CICB Compliance. Amendments to state law concerning the Common Interest Community Board (“CICB”) and Common Interest Community Ombudsman (“Ombudsman”) were implemented by Senate Bill 1042 and its companion House Bill 1627. In addition to requiring that the Ombudsman maintain additional records with respect to referral of complaints to the CICB, these bills take aim at community associations that commit the same violation of common interest community law or CICB regulations within a 365-day period. This means that associations which, pursuant to the state-required association complaint procedure, are found by the Ombudsman to have violated the same law or regulation in a 365-day period will be referred to the CICB for review of the violation and potential sanctions, including possible fines up to $1,000 and legal action.
Previously, community associations who violated the same law or regulation on multiple occasions were not automatically referred to the CICB, so associations may not have had sufficient incentive to bring their conduct into compliance. Now, with associations being automatically referred to the CICB for the same violation in a year’s time, associations must ensure corrective action is taken the first time the Ombudsman determines a violation exists.
To learn more about the association complaint procedure, check out the informational videos published on the Ombudsman’s website – www.dpor.virginia.gov/CIC-Ombudsman.
Miscellaneous Bills. No other bills were adopted that will amend the POA Act or Condo Act. However, there are a couple of other bills that may impact some communities, including the following:
Assistance Animals. Common interest communities are subject to state and federal fair housing laws which, among other obligations, require community associations to make reasonable accommodations to disabled residents. Among the accommodation requests some associations often face is the request for an assistance animal – either a trained service animal or an emotional support animal.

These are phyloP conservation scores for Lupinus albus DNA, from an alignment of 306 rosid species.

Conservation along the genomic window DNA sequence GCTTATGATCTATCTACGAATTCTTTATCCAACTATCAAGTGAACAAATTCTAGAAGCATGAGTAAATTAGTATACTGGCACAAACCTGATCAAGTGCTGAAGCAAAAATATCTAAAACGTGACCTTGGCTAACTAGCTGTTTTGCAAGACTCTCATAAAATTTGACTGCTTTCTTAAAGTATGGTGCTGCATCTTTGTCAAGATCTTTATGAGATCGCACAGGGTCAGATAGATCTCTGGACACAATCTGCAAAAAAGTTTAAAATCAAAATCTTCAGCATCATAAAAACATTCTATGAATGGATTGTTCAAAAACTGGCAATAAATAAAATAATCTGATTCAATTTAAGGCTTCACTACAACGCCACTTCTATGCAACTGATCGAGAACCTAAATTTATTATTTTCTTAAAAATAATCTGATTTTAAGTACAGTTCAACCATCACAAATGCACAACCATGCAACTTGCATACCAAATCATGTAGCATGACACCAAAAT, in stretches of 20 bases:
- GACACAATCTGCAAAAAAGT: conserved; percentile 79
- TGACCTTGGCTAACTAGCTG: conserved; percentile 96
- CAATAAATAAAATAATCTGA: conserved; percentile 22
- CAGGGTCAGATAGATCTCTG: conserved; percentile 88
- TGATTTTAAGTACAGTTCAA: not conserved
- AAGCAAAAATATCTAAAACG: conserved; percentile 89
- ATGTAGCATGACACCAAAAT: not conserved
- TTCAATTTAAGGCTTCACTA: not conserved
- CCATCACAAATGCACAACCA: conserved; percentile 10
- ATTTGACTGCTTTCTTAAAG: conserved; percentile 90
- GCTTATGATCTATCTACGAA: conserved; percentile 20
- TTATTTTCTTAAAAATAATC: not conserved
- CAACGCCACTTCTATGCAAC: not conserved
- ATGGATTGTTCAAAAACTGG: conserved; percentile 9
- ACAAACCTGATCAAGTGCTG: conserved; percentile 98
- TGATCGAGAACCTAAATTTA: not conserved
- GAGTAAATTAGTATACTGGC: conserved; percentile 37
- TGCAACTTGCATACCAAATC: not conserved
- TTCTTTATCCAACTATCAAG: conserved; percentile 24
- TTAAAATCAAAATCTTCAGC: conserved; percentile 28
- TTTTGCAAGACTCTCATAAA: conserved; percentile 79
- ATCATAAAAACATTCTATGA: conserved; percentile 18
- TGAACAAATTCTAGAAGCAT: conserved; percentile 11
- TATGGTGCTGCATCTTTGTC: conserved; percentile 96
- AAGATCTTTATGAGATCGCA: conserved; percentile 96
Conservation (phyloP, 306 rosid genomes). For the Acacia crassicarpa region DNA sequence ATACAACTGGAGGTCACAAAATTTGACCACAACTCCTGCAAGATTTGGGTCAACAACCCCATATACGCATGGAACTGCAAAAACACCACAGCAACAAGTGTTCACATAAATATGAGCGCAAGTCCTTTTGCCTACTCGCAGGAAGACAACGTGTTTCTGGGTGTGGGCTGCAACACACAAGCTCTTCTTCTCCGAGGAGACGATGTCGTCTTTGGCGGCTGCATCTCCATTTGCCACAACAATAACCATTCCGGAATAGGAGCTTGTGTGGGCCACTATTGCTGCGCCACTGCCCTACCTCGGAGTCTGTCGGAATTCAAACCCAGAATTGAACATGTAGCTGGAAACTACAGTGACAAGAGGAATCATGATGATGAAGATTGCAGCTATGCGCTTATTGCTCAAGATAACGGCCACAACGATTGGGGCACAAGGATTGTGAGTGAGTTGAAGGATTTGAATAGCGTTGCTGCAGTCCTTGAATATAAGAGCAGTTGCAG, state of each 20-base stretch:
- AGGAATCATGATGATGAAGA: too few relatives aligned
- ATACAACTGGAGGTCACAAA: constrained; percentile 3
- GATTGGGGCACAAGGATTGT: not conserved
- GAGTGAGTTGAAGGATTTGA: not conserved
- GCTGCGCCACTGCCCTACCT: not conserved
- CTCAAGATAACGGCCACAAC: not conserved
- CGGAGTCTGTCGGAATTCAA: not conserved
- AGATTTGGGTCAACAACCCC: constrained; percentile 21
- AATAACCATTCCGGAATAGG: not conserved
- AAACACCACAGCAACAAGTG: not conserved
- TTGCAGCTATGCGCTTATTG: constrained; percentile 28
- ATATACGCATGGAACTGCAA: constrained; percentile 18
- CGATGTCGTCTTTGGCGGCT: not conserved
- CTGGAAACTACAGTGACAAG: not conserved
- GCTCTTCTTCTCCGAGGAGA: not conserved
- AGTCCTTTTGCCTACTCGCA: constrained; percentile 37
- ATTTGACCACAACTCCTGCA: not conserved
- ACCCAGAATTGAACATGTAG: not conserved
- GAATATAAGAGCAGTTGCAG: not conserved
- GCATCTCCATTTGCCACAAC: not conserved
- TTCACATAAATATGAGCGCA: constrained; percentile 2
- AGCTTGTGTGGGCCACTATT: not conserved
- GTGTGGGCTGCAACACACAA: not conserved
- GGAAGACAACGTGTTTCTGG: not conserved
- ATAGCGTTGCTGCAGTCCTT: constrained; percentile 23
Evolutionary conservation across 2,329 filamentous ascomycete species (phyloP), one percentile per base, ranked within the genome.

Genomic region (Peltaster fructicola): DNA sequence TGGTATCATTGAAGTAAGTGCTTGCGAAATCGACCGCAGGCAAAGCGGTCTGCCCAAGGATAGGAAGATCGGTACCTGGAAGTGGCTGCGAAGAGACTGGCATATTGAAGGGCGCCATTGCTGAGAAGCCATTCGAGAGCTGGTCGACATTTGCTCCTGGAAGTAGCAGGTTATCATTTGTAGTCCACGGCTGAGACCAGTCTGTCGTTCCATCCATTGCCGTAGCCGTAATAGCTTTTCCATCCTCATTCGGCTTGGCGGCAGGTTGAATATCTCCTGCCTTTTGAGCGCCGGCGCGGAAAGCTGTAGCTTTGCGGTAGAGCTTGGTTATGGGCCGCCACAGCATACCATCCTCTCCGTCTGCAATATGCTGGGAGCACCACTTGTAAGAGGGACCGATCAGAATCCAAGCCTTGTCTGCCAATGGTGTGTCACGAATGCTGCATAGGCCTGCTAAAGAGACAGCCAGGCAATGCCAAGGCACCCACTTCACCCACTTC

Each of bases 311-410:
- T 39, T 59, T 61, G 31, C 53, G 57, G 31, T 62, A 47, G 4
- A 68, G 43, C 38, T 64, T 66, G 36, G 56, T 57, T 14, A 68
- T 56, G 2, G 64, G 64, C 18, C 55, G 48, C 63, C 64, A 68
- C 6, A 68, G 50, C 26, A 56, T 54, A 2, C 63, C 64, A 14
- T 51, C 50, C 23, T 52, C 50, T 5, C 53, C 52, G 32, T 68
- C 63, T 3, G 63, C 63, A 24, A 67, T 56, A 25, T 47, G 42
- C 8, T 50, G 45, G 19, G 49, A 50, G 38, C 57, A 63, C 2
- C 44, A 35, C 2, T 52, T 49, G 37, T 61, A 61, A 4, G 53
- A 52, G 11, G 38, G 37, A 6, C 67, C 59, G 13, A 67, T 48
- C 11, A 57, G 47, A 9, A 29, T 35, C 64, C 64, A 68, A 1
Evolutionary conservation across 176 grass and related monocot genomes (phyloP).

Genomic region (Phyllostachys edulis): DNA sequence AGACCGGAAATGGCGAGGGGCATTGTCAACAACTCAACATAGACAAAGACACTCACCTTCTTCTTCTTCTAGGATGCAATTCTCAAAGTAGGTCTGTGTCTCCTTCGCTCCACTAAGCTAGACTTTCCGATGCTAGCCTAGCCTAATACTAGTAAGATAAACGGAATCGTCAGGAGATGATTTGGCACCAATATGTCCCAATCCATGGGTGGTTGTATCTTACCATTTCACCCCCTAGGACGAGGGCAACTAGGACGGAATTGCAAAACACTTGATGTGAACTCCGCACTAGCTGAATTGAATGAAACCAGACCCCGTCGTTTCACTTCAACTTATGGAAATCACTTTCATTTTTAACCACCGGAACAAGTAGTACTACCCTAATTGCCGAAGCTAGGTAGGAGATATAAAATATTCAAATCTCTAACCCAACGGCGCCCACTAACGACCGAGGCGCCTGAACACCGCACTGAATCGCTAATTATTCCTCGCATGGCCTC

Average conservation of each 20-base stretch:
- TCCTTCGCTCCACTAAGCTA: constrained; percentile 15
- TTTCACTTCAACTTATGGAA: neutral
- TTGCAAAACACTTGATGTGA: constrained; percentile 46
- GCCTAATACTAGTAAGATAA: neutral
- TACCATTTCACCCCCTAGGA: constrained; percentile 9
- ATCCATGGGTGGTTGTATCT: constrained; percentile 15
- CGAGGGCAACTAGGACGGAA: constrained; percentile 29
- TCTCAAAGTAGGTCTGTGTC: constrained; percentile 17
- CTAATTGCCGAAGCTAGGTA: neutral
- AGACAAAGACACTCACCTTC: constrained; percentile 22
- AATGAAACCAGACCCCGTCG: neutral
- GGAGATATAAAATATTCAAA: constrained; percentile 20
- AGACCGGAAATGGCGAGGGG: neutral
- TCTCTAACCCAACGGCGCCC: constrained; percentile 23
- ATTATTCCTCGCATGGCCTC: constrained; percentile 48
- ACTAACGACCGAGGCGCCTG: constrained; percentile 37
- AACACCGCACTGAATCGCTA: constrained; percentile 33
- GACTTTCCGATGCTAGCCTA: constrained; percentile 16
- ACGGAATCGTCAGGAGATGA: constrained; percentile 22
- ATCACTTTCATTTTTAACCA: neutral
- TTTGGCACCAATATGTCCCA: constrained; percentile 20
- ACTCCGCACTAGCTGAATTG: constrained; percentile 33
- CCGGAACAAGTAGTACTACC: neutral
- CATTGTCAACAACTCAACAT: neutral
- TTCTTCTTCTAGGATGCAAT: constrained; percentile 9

In order for an association to evaluate a request for an assistance animal, residents may sometimes be required to provide documentation verifying their disability and disability-related need for the assistance animal. House Bill 1725 makes it a violation of Virginia consumer protection laws for a person providing the documentation in support of a resident’s assistance animal request (e.g., mental health service provider, doctor, etc.) to do so fraudulently. In other words, persons providing fraudulent documentation in support of a resident’s request may be subject to significant civil liability.
It is unclear how effective this legislation will be in eliminating fraudulent assistance animal requests, particularly because enforcement will likely be left to the Virginia Attorney General’s Office – claims by others (i.e., associations) require a monetary loss of some variety and it may be difficult for an association to prove a negative fiscal impact stemming from fraudulent documentation supporting an assistance animal accommodation request. Nevertheless, it is hoped that this legislation will have at least some deterrent effect.
Localities & Trails. For those community associations that have granted to localities an easement to maintain public trails through the association’s property, Senate Bill 807 and its House companion, House Bill 2041, clarify that the association that owns the property on which the trails exist is immune from liability for injury or property damage occurring on the trail unless caused by the association’s gross negligence or willful misconduct. Previously, this liability protection only applied if the association had leased or licensed land for public trails.
We hope this article helps you prepare for upcoming changes to laws affecting Virginia common interest communities. If you have any questions about this year’s legislation or other legislative and judicial trends that may impact your association, please do not hesitate to contact us.
2023 Legislative Update “To-Do” List
Consider taking the following actions related to the laws addressed in this article:
- For condominium unit and property owners’ associations, review the Resale Disclosure Act and ensure resale certificates prepared on or after July 1, 2023, satisfy new requirements (including content and payment of fees).
- For condominium unit and property owners’ associations, prepare, adopt and publish a schedule of fees that will be charged as permitted under the Resale Disclosure Act.
- For condominium unit and property owners’ associations, keep in mind the new 60-day right to terminate management contracts without cause when negotiating new management contracts that have automatic renewal provisions.